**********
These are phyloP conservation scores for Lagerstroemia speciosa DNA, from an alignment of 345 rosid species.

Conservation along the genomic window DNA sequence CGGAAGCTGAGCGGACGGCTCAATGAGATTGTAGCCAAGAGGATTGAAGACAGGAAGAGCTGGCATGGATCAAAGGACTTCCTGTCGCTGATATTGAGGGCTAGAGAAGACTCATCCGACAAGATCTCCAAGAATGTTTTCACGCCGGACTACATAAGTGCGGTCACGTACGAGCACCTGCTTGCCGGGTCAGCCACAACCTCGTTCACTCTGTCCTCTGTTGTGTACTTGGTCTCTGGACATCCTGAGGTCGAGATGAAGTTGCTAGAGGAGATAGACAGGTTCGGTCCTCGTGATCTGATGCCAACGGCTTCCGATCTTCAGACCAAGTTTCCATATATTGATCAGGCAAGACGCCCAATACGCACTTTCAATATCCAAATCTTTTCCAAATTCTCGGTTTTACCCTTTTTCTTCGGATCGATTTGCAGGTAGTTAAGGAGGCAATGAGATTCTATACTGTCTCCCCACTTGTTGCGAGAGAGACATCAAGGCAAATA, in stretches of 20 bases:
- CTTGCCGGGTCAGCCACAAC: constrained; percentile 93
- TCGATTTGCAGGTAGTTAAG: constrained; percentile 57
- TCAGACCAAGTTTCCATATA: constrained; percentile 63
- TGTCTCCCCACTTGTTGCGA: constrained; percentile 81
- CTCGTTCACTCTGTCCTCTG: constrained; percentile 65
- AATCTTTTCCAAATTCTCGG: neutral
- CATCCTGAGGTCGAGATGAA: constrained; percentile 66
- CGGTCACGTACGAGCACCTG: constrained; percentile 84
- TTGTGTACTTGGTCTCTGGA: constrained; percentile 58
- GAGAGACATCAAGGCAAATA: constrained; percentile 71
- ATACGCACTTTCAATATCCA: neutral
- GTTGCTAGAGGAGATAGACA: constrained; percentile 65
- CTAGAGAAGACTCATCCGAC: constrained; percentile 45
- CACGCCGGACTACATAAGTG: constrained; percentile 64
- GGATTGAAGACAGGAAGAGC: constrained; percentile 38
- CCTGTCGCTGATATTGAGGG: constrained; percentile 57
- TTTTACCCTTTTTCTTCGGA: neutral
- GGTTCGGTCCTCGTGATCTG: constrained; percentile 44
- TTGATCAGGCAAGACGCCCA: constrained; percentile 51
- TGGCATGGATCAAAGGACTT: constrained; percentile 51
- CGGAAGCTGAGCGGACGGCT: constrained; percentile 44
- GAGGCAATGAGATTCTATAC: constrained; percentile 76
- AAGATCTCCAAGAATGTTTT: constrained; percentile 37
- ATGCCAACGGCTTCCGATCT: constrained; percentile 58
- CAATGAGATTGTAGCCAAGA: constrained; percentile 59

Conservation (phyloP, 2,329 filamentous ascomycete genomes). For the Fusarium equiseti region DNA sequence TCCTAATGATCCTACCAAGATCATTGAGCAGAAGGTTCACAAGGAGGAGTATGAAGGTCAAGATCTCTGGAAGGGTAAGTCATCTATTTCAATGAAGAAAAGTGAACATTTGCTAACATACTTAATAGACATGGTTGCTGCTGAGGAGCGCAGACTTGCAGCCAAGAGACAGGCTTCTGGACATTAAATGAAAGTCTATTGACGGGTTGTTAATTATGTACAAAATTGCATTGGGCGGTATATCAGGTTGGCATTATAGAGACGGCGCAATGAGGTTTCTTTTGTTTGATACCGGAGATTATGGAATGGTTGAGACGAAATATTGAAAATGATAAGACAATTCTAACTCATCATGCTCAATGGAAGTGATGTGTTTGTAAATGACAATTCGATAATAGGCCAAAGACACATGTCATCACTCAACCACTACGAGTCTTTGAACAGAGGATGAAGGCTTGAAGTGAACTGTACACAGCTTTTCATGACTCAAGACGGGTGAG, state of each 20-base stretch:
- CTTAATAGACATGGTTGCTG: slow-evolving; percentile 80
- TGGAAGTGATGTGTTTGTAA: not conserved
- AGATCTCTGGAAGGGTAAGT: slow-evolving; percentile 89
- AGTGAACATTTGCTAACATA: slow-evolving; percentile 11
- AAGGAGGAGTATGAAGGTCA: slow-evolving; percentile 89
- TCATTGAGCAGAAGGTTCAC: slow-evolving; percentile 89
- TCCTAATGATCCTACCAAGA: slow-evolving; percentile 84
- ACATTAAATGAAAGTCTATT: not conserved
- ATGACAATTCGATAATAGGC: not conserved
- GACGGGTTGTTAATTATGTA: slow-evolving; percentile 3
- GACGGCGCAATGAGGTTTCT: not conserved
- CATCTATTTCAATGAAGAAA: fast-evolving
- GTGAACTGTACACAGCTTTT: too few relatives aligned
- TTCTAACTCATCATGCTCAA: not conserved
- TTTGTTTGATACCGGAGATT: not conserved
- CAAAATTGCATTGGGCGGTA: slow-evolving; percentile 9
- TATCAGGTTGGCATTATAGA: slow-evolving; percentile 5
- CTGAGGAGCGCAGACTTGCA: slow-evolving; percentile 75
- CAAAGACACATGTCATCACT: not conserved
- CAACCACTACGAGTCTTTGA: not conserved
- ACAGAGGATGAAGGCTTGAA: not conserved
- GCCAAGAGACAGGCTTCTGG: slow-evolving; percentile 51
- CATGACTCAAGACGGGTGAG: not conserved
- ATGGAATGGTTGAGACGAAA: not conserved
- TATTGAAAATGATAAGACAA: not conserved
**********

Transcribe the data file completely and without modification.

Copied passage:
These are phyloP conservation scores for Lagerstroemia speciosa DNA, from an alignment of 345 rosid species.

Conservation along the genomic window DNA sequence CGGAAGCTGAGCGGACGGCTCAATGAGATTGTAGCCAAGAGGATTGAAGACAGGAAGAGCTGGCATGGATCAAAGGACTTCCTGTCGCTGATATTGAGGGCTAGAGAAGACTCATCCGACAAGATCTCCAAGAATGTTTTCACGCCGGACTACATAAGTGCGGTCACGTACGAGCACCTGCTTGCCGGGTCAGCCACAACCTCGTTCACTCTGTCCTCTGTTGTGTACTTGGTCTCTGGACATCCTGAGGTCGAGATGAAGTTGCTAGAGGAGATAGACAGGTTCGGTCCTCGTGATCTGATGCCAACGGCTTCCGATCTTCAGACCAAGTTTCCATATATTGATCAGGCAAGACGCCCAATACGCACTTTCAATATCCAAATCTTTTCCAAATTCTCGGTTTTACCCTTTTTCTTCGGATCGATTTGCAGGTAGTTAAGGAGGCAATGAGATTCTATACTGTCTCCCCACTTGTTGCGAGAGAGACATCAAGGCAAATA, in stretches of 20 bases:
- CTTGCCGGGTCAGCCACAAC: constrained; percentile 93
- TCGATTTGCAGGTAGTTAAG: constrained; percentile 57
- TCAGACCAAGTTTCCATATA: constrained; percentile 63
- TGTCTCCCCACTTGTTGCGA: constrained; percentile 81
- CTCGTTCACTCTGTCCTCTG: constrained; percentile 65
- AATCTTTTCCAAATTCTCGG: neutral
- CATCCTGAGGTCGAGATGAA: constrained; percentile 66
- CGGTCACGTACGAGCACCTG: constrained; percentile 84
- TTGTGTACTTGGTCTCTGGA: constrained; percentile 58
- GAGAGACATCAAGGCAAATA: constrained; percentile 71
- ATACGCACTTTCAATATCCA: neutral
- GTTGCTAGAGGAGATAGACA: constrained; percentile 65
- CTAGAGAAGACTCATCCGAC: constrained; percentile 45
- CACGCCGGACTACATAAGTG: constrained; percentile 64
- GGATTGAAGACAGGAAGAGC: constrained; percentile 38
- CCTGTCGCTGATATTGAGGG: constrained; percentile 57
- TTTTACCCTTTTTCTTCGGA: neutral
- GGTTCGGTCCTCGTGATCTG: constrained; percentile 44
- TTGATCAGGCAAGACGCCCA: constrained; percentile 51
- TGGCATGGATCAAAGGACTT: constrained; percentile 51
- CGGAAGCTGAGCGGACGGCT: constrained; percentile 44
- GAGGCAATGAGATTCTATAC: constrained; percentile 76
- AAGATCTCCAAGAATGTTTT: constrained; percentile 37
- ATGCCAACGGCTTCCGATCT: constrained; percentile 58
- CAATGAGATTGTAGCCAAGA: constrained; percentile 59

Conservation (phyloP, 2,329 filamentous ascomycete genomes). For the Fusarium equiseti region DNA sequence TCCTAATGATCCTACCAAGATCATTGAGCAGAAGGTTCACAAGGAGGAGTATGAAGGTCAAGATCTCTGGAAGGGTAAGTCATCTATTTCAATGAAGAAAAGTGAACATTTGCTAACATACTTAATAGACATGGTTGCTGCTGAGGAGCGCAGACTTGCAGCCAAGAGACAGGCTTCTGGACATTAAATGAAAGTCTATTGACGGGTTGTTAATTATGTACAAAATTGCATTGGGCGGTATATCAGGTTGGCATTATAGAGACGGCGCAATGAGGTTTCTTTTGTTTGATACCGGAGATTATGGAATGGTTGAGACGAAATATTGAAAATGATAAGACAATTCTAACTCATCATGCTCAATGGAAGTGATGTGTTTGTAAATGACAATTCGATAATAGGCCAAAGACACATGTCATCACTCAACCACTACGAGTCTTTGAACAGAGGATGAAGGCTTGAAGTGAACTGTACACAGCTTTTCATGACTCAAGACGGGTGAG, state of each 20-base stretch:
- CTTAATAGACATGGTTGCTG: slow-evolving; percentile 80
- TGGAAGTGATGTGTTTGTAA: not conserved
- AGATCTCTGGAAGGGTAAGT: slow-evolving; percentile 89
- AGTGAACATTTGCTAACATA: slow-evolving; percentile 11
- AAGGAGGAGTATGAAGGTCA: slow-evolving; percentile 89
- TCATTGAGCAGAAGGTTCAC: slow-evolving; percentile 89
- TCCTAATGATCCTACCAAGA: slow-evolving; percentile 84
- ACATTAAATGAAAGTCTATT: not conserved
- ATGACAATTCGATAATAGGC: not conserved
- GACGGGTTGTTAATTATGTA: slow-evolving; percentile 3
- GACGGCGCAATGAGGTTTCT: not conserved
- CATCTATTTCAATGAAGAAA: fast-evolving
- GTGAACTGTACACAGCTTTT: too few relatives aligned
- TTCTAACTCATCATGCTCAA: not conserved
- TTTGTTTGATACCGGAGATT: not conserved
- CAAAATTGCATTGGGCGGTA: slow-evolving; percentile 9
- TATCAGGTTGGCATTATAGA: slow-evolving; percentile 5
- CTGAGGAGCGCAGACTTGCA: slow-evolving; percentile 75
- CAAAGACACATGTCATCACT: not conserved
- CAACCACTACGAGTCTTTGA: not conserved
- ACAGAGGATGAAGGCTTGAA: not conserved
- GCCAAGAGACAGGCTTCTGG: slow-evolving; percentile 51
- CATGACTCAAGACGGGTGAG: not conserved
- ATGGAATGGTTGAGACGAAA: not conserved
- TATTGAAAATGATAAGACAA: not conserved